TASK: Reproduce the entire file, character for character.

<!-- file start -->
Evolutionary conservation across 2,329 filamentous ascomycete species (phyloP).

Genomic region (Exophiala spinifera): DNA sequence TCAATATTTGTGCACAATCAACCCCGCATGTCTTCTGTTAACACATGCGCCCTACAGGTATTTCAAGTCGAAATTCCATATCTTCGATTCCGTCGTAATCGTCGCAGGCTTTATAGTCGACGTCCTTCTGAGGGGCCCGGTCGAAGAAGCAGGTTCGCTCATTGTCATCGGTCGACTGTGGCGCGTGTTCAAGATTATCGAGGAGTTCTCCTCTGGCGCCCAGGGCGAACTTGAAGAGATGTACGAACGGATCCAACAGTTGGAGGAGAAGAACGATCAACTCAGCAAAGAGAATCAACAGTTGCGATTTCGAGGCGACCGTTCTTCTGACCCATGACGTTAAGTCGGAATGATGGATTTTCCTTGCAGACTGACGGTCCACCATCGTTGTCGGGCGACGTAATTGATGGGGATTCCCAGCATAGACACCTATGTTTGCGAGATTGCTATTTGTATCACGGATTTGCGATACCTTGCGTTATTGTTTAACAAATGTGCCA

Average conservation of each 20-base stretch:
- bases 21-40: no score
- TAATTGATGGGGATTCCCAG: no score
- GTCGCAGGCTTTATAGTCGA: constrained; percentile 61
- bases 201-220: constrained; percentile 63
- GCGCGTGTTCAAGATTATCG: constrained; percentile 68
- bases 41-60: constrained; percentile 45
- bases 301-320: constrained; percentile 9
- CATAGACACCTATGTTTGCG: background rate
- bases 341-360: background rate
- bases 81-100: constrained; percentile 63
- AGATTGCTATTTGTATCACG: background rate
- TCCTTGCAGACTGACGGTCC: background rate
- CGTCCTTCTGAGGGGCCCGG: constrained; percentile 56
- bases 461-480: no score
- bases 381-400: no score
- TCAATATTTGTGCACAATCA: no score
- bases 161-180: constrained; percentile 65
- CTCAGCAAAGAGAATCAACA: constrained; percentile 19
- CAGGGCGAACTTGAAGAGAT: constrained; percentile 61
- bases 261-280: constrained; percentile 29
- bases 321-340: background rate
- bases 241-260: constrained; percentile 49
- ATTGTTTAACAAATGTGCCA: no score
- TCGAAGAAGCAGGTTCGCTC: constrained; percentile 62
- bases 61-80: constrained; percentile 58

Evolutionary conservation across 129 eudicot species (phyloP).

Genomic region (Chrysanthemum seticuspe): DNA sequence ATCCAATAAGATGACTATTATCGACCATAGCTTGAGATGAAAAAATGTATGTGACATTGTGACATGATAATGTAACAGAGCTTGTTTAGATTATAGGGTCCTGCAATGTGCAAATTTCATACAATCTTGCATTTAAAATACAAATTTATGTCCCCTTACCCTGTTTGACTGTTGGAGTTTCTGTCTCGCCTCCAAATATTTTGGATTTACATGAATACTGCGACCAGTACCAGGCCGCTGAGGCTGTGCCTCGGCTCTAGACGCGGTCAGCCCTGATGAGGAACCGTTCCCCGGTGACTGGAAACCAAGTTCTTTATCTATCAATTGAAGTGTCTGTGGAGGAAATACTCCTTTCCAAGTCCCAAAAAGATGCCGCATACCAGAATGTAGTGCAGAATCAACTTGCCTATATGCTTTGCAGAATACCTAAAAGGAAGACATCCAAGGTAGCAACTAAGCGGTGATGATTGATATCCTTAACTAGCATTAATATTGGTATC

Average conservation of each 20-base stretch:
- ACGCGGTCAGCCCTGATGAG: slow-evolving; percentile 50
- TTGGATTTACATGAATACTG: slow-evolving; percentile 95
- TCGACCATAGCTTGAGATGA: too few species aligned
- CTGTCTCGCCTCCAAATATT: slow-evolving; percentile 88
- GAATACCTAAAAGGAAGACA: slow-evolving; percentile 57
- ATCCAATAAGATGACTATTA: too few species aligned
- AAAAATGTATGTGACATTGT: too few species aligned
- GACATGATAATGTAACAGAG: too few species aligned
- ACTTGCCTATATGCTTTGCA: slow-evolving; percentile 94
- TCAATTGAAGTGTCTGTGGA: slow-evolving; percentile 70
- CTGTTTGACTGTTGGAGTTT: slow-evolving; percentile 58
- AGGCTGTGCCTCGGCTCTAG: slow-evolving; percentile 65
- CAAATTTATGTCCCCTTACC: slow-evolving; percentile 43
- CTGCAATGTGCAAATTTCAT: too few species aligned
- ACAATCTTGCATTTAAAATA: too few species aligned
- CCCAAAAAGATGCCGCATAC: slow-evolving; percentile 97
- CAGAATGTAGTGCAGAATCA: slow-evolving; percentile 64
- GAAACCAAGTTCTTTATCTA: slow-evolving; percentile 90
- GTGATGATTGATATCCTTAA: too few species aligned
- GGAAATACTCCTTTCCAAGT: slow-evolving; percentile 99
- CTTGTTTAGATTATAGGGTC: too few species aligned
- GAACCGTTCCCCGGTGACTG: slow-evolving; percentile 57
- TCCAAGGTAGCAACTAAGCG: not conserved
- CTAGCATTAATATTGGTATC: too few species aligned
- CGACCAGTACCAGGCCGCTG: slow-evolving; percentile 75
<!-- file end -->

Evolutionary conservation across 2,329 filamentous ascomycete species (phyloP).

Genomic region (Exophiala spinifera): DNA sequence TCAATATTTGTGCACAATCAACCCCGCATGTCTTCTGTTAACACATGCGCCCTACAGGTATTTCAAGTCGAAATTCCATATCTTCGATTCCGTCGTAATCGTCGCAGGCTTTATAGTCGACGTCCTTCTGAGGGGCCCGGTCGAAGAAGCAGGTTCGCTCATTGTCATCGGTCGACTGTGGCGCGTGTTCAAGATTATCGAGGAGTTCTCCTCTGGCGCCCAGGGCGAACTTGAAGAGATGTACGAACGGATCCAACAGTTGGAGGAGAAGAACGATCAACTCAGCAAAGAGAATCAACAGTTGCGATTTCGAGGCGACCGTTCTTCTGACCCATGACGTTAAGTCGGAATGATGGATTTTCCTTGCAGACTGACGGTCCACCATCGTTGTCGGGCGACGTAATTGATGGGGATTCCCAGCATAGACACCTATGTTTGCGAGATTGCTATTTGTATCACGGATTTGCGATACCTTGCGTTATTGTTTAACAAATGTGCCA

Average conservation of each 20-base stretch:
- bases 21-40: no score
- TAATTGATGGGGATTCCCAG: no score
- GTCGCAGGCTTTATAGTCGA: constrained; percentile 61
- bases 201-220: constrained; percentile 63
- GCGCGTGTTCAAGATTATCG: constrained; percentile 68
- bases 41-60: constrained; percentile 45
- bases 301-320: constrained; percentile 9
- CATAGACACCTATGTTTGCG: background rate
- bases 341-360: background rate
- bases 81-100: constrained; percentile 63
- AGATTGCTATTTGTATCACG: background rate
- TCCTTGCAGACTGACGGTCC: background rate
- CGTCCTTCTGAGGGGCCCGG: constrained; percentile 56
- bases 461-480: no score
- bases 381-400: no score
- TCAATATTTGTGCACAATCA: no score
- bases 161-180: constrained; percentile 65
- CTCAGCAAAGAGAATCAACA: constrained; percentile 19
- CAGGGCGAACTTGAAGAGAT: constrained; percentile 61
- bases 261-280: constrained; percentile 29
- bases 321-340: background rate
- bases 241-260: constrained; percentile 49
- ATTGTTTAACAAATGTGCCA: no score
- TCGAAGAAGCAGGTTCGCTC: constrained; percentile 62
- bases 61-80: constrained; percentile 58

Evolutionary conservation across 129 eudicot species (phyloP).

Genomic region (Chrysanthemum seticuspe): DNA sequence ATCCAATAAGATGACTATTATCGACCATAGCTTGAGATGAAAAAATGTATGTGACATTGTGACATGATAATGTAACAGAGCTTGTTTAGATTATAGGGTCCTGCAATGTGCAAATTTCATACAATCTTGCATTTAAAATACAAATTTATGTCCCCTTACCCTGTTTGACTGTTGGAGTTTCTGTCTCGCCTCCAAATATTTTGGATTTACATGAATACTGCGACCAGTACCAGGCCGCTGAGGCTGTGCCTCGGCTCTAGACGCGGTCAGCCCTGATGAGGAACCGTTCCCCGGTGACTGGAAACCAAGTTCTTTATCTATCAATTGAAGTGTCTGTGGAGGAAATACTCCTTTCCAAGTCCCAAAAAGATGCCGCATACCAGAATGTAGTGCAGAATCAACTTGCCTATATGCTTTGCAGAATACCTAAAAGGAAGACATCCAAGGTAGCAACTAAGCGGTGATGATTGATATCCTTAACTAGCATTAATATTGGTATC

Average conservation of each 20-base stretch:
- ACGCGGTCAGCCCTGATGAG: slow-evolving; percentile 50
- TTGGATTTACATGAATACTG: slow-evolving; percentile 95
- TCGACCATAGCTTGAGATGA: too few species aligned
- CTGTCTCGCCTCCAAATATT: slow-evolving; percentile 88
- GAATACCTAAAAGGAAGACA: slow-evolving; percentile 57
- ATCCAATAAGATGACTATTA: too few species aligned
- AAAAATGTATGTGACATTGT: too few species aligned
- GACATGATAATGTAACAGAG: too few species aligned
- ACTTGCCTATATGCTTTGCA: slow-evolving; percentile 94
- TCAATTGAAGTGTCTGTGGA: slow-evolving; percentile 70
- CTGTTTGACTGTTGGAGTTT: slow-evolving; percentile 58
- AGGCTGTGCCTCGGCTCTAG: slow-evolving; percentile 65
- CAAATTTATGTCCCCTTACC: slow-evolving; percentile 43
- CTGCAATGTGCAAATTTCAT: too few species aligned
- ACAATCTTGCATTTAAAATA: too few species aligned
- CCCAAAAAGATGCCGCATAC: slow-evolving; percentile 97
- CAGAATGTAGTGCAGAATCA: slow-evolving; percentile 64
- GAAACCAAGTTCTTTATCTA: slow-evolving; percentile 90
- GTGATGATTGATATCCTTAA: too few species aligned
- GGAAATACTCCTTTCCAAGT: slow-evolving; percentile 99
- CTTGTTTAGATTATAGGGTC: too few species aligned
- GAACCGTTCCCCGGTGACTG: slow-evolving; percentile 57
- TCCAAGGTAGCAACTAAGCG: not conserved
- CTAGCATTAATATTGGTATC: too few species aligned
- CGACCAGTACCAGGCCGCTG: slow-evolving; percentile 75